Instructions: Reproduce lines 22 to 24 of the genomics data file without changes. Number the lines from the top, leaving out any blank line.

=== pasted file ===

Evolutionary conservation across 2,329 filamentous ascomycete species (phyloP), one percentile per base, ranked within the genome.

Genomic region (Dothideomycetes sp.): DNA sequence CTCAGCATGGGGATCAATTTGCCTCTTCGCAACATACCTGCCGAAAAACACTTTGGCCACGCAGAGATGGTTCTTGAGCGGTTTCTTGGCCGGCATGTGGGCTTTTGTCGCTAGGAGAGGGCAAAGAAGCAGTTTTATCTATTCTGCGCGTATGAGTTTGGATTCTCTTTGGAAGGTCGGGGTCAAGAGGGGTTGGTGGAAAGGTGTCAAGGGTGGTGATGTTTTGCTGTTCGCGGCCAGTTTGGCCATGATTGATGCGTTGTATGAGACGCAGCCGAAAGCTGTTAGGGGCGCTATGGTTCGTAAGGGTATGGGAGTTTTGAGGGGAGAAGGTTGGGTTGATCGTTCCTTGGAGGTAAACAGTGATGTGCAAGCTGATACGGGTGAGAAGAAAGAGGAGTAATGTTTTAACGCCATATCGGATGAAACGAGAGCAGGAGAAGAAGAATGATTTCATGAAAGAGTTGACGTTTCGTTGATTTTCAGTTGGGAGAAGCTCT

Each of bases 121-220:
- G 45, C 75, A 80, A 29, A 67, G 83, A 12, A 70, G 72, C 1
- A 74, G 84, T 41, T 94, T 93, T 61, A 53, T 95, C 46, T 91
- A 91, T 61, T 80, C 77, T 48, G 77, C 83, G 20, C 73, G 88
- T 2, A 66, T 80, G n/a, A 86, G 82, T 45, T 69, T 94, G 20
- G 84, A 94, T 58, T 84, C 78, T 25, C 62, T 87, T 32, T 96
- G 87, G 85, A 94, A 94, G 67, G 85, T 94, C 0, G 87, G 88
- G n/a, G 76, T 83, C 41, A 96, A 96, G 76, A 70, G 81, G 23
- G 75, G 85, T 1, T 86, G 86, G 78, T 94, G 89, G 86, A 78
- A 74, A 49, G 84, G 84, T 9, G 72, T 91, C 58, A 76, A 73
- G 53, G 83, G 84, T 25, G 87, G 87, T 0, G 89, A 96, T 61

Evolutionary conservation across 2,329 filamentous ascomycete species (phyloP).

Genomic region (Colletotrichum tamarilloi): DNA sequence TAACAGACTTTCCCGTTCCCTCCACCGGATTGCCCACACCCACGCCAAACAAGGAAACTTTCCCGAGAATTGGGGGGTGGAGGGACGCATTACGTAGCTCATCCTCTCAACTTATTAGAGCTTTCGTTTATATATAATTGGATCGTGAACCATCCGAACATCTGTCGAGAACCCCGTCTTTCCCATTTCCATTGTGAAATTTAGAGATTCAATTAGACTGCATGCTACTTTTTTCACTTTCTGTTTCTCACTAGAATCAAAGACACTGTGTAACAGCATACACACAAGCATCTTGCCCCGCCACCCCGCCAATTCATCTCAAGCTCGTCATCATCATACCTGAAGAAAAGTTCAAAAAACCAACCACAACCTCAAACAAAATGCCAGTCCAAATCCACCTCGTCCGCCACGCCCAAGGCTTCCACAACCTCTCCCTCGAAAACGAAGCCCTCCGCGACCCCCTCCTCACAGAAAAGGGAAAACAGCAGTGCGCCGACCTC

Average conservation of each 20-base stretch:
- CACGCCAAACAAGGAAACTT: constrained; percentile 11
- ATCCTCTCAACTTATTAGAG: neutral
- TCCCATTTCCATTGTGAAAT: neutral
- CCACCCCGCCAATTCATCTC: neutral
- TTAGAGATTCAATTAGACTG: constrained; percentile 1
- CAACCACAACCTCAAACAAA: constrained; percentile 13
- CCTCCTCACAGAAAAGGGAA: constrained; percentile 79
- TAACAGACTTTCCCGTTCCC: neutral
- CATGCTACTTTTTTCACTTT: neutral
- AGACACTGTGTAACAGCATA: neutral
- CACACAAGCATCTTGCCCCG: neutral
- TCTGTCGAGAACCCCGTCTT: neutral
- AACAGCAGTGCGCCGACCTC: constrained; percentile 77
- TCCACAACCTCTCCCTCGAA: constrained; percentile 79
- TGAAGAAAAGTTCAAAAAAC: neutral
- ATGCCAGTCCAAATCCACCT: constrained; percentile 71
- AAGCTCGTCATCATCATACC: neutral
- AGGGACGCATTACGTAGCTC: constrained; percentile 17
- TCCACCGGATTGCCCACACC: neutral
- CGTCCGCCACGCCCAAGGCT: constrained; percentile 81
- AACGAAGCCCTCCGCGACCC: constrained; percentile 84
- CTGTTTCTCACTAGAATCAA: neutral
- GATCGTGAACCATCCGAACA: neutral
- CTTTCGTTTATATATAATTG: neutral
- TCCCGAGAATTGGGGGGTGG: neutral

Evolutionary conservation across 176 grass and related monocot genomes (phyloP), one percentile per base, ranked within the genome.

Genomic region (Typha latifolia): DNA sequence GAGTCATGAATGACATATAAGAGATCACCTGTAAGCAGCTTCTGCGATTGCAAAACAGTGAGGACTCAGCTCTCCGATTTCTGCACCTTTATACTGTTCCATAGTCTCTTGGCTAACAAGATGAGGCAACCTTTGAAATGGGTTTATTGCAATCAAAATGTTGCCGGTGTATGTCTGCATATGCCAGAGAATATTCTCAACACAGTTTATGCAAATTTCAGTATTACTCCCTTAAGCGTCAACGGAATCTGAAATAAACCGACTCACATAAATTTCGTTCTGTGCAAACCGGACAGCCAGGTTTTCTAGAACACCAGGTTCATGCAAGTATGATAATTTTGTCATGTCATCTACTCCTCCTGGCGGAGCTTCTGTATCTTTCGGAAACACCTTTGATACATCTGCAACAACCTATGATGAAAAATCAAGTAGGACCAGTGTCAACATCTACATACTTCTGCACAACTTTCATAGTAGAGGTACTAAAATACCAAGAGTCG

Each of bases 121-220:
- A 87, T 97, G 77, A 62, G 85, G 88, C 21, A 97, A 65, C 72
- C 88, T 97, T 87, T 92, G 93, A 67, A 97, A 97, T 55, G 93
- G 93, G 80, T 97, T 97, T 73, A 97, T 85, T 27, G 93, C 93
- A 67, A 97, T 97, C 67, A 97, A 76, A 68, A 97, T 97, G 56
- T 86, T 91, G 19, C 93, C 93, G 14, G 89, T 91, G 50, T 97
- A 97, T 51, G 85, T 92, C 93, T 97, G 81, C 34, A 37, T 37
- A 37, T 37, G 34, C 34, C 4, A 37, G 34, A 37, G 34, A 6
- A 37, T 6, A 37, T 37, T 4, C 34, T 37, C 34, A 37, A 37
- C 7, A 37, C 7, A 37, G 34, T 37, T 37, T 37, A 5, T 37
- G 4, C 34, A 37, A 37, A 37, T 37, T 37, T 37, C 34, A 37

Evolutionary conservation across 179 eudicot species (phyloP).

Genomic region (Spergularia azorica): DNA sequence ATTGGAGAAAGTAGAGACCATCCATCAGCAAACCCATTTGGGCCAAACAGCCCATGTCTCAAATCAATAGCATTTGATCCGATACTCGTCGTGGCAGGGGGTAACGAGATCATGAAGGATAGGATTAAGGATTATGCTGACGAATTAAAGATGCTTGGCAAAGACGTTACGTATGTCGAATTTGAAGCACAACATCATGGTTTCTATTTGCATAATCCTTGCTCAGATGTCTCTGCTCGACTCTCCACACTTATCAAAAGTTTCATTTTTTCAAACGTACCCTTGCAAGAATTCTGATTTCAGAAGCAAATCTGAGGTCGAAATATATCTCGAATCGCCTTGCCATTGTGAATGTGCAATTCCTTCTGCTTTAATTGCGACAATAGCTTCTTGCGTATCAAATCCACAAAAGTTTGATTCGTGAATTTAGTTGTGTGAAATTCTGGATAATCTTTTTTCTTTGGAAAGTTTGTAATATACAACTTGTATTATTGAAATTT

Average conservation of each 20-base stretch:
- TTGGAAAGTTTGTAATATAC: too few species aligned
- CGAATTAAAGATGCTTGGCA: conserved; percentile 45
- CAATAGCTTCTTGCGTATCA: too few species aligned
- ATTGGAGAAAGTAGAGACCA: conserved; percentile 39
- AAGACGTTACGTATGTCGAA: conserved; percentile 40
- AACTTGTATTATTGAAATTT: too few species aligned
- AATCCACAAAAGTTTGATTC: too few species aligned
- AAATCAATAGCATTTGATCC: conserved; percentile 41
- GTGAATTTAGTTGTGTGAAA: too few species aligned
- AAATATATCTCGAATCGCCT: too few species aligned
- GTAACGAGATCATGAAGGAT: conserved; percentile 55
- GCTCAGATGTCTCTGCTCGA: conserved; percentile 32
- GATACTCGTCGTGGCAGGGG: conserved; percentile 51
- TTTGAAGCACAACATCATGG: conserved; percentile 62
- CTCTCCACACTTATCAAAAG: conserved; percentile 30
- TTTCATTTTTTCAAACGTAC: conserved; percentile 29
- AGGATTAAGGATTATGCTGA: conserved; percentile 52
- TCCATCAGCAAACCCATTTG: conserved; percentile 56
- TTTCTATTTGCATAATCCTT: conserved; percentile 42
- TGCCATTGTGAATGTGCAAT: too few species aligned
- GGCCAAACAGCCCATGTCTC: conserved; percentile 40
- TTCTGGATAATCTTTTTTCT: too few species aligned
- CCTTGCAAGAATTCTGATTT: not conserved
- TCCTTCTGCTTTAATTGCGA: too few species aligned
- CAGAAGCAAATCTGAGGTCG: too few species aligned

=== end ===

- CAACCACAACCTCAAACAAA: constrained; percentile 13
- CCTCCTCACAGAAAAGGGAA: constrained; percentile 79
- TAACAGACTTTCCCGTTCCC: neutral